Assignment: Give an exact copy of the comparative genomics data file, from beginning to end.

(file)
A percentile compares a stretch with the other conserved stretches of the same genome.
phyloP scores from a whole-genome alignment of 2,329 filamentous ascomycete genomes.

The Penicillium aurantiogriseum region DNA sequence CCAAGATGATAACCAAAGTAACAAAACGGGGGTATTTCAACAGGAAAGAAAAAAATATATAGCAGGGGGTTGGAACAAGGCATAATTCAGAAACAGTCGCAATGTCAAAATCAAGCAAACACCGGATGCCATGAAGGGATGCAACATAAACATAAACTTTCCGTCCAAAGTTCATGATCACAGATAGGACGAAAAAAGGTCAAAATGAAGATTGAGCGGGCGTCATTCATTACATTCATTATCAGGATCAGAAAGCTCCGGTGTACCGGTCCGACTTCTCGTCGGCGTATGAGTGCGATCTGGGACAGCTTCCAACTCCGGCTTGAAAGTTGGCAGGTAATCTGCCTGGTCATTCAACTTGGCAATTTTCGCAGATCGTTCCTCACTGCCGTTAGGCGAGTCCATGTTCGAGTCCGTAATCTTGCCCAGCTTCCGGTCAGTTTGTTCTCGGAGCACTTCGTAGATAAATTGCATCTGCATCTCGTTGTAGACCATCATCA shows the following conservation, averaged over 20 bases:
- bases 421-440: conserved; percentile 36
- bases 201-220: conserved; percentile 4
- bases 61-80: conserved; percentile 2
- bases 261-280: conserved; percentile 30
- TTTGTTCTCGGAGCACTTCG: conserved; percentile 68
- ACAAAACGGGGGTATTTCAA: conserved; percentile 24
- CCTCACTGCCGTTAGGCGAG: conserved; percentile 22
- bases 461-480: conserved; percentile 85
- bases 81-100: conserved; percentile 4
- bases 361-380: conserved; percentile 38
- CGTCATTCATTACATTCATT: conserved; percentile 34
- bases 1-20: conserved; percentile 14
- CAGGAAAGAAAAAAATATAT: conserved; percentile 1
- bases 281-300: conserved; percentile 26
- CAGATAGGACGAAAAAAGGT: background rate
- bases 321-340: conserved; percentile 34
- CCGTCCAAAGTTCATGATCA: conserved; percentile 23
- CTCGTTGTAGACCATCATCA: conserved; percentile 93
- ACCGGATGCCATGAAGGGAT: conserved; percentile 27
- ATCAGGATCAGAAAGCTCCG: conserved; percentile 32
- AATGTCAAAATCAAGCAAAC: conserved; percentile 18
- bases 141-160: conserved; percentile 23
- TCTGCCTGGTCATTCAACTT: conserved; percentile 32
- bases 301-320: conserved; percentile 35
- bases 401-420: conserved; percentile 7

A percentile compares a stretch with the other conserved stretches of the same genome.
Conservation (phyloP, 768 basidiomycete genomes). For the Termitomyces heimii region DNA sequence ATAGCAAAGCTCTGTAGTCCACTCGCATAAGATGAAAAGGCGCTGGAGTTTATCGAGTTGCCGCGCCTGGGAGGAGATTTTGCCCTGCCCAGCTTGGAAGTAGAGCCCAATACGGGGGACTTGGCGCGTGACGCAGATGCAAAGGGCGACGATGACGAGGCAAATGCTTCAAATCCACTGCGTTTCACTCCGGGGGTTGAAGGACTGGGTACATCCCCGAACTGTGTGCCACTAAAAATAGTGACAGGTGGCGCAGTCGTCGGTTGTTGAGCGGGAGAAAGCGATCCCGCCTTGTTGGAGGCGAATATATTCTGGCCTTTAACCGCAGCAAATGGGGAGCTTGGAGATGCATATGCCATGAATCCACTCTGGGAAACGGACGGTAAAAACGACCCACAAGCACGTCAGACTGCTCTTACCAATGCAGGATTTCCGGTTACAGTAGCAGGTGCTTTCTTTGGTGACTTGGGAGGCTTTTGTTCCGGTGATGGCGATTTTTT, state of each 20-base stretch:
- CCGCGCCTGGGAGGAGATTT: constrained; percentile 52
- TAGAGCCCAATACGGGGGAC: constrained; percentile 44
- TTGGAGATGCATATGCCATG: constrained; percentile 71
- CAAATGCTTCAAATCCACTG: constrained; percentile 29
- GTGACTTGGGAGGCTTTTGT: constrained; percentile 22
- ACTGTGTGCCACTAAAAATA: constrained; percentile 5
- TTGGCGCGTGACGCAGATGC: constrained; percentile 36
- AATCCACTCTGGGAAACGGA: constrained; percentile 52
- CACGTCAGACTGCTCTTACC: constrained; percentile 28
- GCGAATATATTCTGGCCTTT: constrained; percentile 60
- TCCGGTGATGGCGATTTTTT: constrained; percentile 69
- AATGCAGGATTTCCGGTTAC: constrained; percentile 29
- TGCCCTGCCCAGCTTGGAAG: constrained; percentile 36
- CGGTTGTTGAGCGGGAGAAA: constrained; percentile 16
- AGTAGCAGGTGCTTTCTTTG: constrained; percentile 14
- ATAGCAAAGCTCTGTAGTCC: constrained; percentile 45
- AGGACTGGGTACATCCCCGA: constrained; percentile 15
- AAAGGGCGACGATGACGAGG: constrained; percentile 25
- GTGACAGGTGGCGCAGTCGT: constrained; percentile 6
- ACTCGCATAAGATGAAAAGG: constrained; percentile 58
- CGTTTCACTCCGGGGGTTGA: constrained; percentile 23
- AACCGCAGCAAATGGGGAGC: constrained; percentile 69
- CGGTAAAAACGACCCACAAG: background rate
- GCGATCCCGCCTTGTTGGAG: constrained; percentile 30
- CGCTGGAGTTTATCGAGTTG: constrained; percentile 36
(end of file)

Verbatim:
A percentile compares a stretch with the other conserved stretches of the same genome.
phyloP scores from a whole-genome alignment of 2,329 filamentous ascomycete genomes.

The Penicillium aurantiogriseum region DNA sequence CCAAGATGATAACCAAAGTAACAAAACGGGGGTATTTCAACAGGAAAGAAAAAAATATATAGCAGGGGGTTGGAACAAGGCATAATTCAGAAACAGTCGCAATGTCAAAATCAAGCAAACACCGGATGCCATGAAGGGATGCAACATAAACATAAACTTTCCGTCCAAAGTTCATGATCACAGATAGGACGAAAAAAGGTCAAAATGAAGATTGAGCGGGCGTCATTCATTACATTCATTATCAGGATCAGAAAGCTCCGGTGTACCGGTCCGACTTCTCGTCGGCGTATGAGTGCGATCTGGGACAGCTTCCAACTCCGGCTTGAAAGTTGGCAGGTAATCTGCCTGGTCATTCAACTTGGCAATTTTCGCAGATCGTTCCTCACTGCCGTTAGGCGAGTCCATGTTCGAGTCCGTAATCTTGCCCAGCTTCCGGTCAGTTTGTTCTCGGAGCACTTCGTAGATAAATTGCATCTGCATCTCGTTGTAGACCATCATCA shows the following conservation, averaged over 20 bases:
- bases 421-440: conserved; percentile 36
- bases 201-220: conserved; percentile 4
- bases 61-80: conserved; percentile 2
- bases 261-280: conserved; percentile 30
- TTTGTTCTCGGAGCACTTCG: conserved; percentile 68
- ACAAAACGGGGGTATTTCAA: conserved; percentile 24
- CCTCACTGCCGTTAGGCGAG: conserved; percentile 22
- bases 461-480: conserved; percentile 85
- bases 81-100: conserved; percentile 4
- bases 361-380: conserved; percentile 38
- CGTCATTCATTACATTCATT: conserved; percentile 34
- bases 1-20: conserved; percentile 14
- CAGGAAAGAAAAAAATATAT: conserved; percentile 1
- bases 281-300: conserved; percentile 26
- CAGATAGGACGAAAAAAGGT: background rate
- bases 321-340: conserved; percentile 34
- CCGTCCAAAGTTCATGATCA: conserved; percentile 23
- CTCGTTGTAGACCATCATCA: conserved; percentile 93
- ACCGGATGCCATGAAGGGAT: conserved; percentile 27
- ATCAGGATCAGAAAGCTCCG: conserved; percentile 32
- AATGTCAAAATCAAGCAAAC: conserved; percentile 18
- bases 141-160: conserved; percentile 23
- TCTGCCTGGTCATTCAACTT: conserved; percentile 32
- bases 301-320: conserved; percentile 35
- bases 401-420: conserved; percentile 7

A percentile compares a stretch with the other conserved stretches of the same genome.
Conservation (phyloP, 768 basidiomycete genomes). For the Termitomyces heimii region DNA sequence ATAGCAAAGCTCTGTAGTCCACTCGCATAAGATGAAAAGGCGCTGGAGTTTATCGAGTTGCCGCGCCTGGGAGGAGATTTTGCCCTGCCCAGCTTGGAAGTAGAGCCCAATACGGGGGACTTGGCGCGTGACGCAGATGCAAAGGGCGACGATGACGAGGCAAATGCTTCAAATCCACTGCGTTTCACTCCGGGGGTTGAAGGACTGGGTACATCCCCGAACTGTGTGCCACTAAAAATAGTGACAGGTGGCGCAGTCGTCGGTTGTTGAGCGGGAGAAAGCGATCCCGCCTTGTTGGAGGCGAATATATTCTGGCCTTTAACCGCAGCAAATGGGGAGCTTGGAGATGCATATGCCATGAATCCACTCTGGGAAACGGACGGTAAAAACGACCCACAAGCACGTCAGACTGCTCTTACCAATGCAGGATTTCCGGTTACAGTAGCAGGTGCTTTCTTTGGTGACTTGGGAGGCTTTTGTTCCGGTGATGGCGATTTTTT, state of each 20-base stretch:
- CCGCGCCTGGGAGGAGATTT: constrained; percentile 52
- TAGAGCCCAATACGGGGGAC: constrained; percentile 44
- TTGGAGATGCATATGCCATG: constrained; percentile 71
- CAAATGCTTCAAATCCACTG: constrained; percentile 29
- GTGACTTGGGAGGCTTTTGT: constrained; percentile 22
- ACTGTGTGCCACTAAAAATA: constrained; percentile 5
- TTGGCGCGTGACGCAGATGC: constrained; percentile 36
- AATCCACTCTGGGAAACGGA: constrained; percentile 52
- CACGTCAGACTGCTCTTACC: constrained; percentile 28
- GCGAATATATTCTGGCCTTT: constrained; percentile 60
- TCCGGTGATGGCGATTTTTT: constrained; percentile 69
- AATGCAGGATTTCCGGTTAC: constrained; percentile 29
- TGCCCTGCCCAGCTTGGAAG: constrained; percentile 36
- CGGTTGTTGAGCGGGAGAAA: constrained; percentile 16
- AGTAGCAGGTGCTTTCTTTG: constrained; percentile 14
- ATAGCAAAGCTCTGTAGTCC: constrained; percentile 45
- AGGACTGGGTACATCCCCGA: constrained; percentile 15
- AAAGGGCGACGATGACGAGG: constrained; percentile 25
- GTGACAGGTGGCGCAGTCGT: constrained; percentile 6
- ACTCGCATAAGATGAAAAGG: constrained; percentile 58
- CGTTTCACTCCGGGGGTTGA: constrained; percentile 23
- AACCGCAGCAAATGGGGAGC: constrained; percentile 69
- CGGTAAAAACGACCCACAAG: background rate
- GCGATCCCGCCTTGTTGGAG: constrained; percentile 30
- CGCTGGAGTTTATCGAGTTG: constrained; percentile 36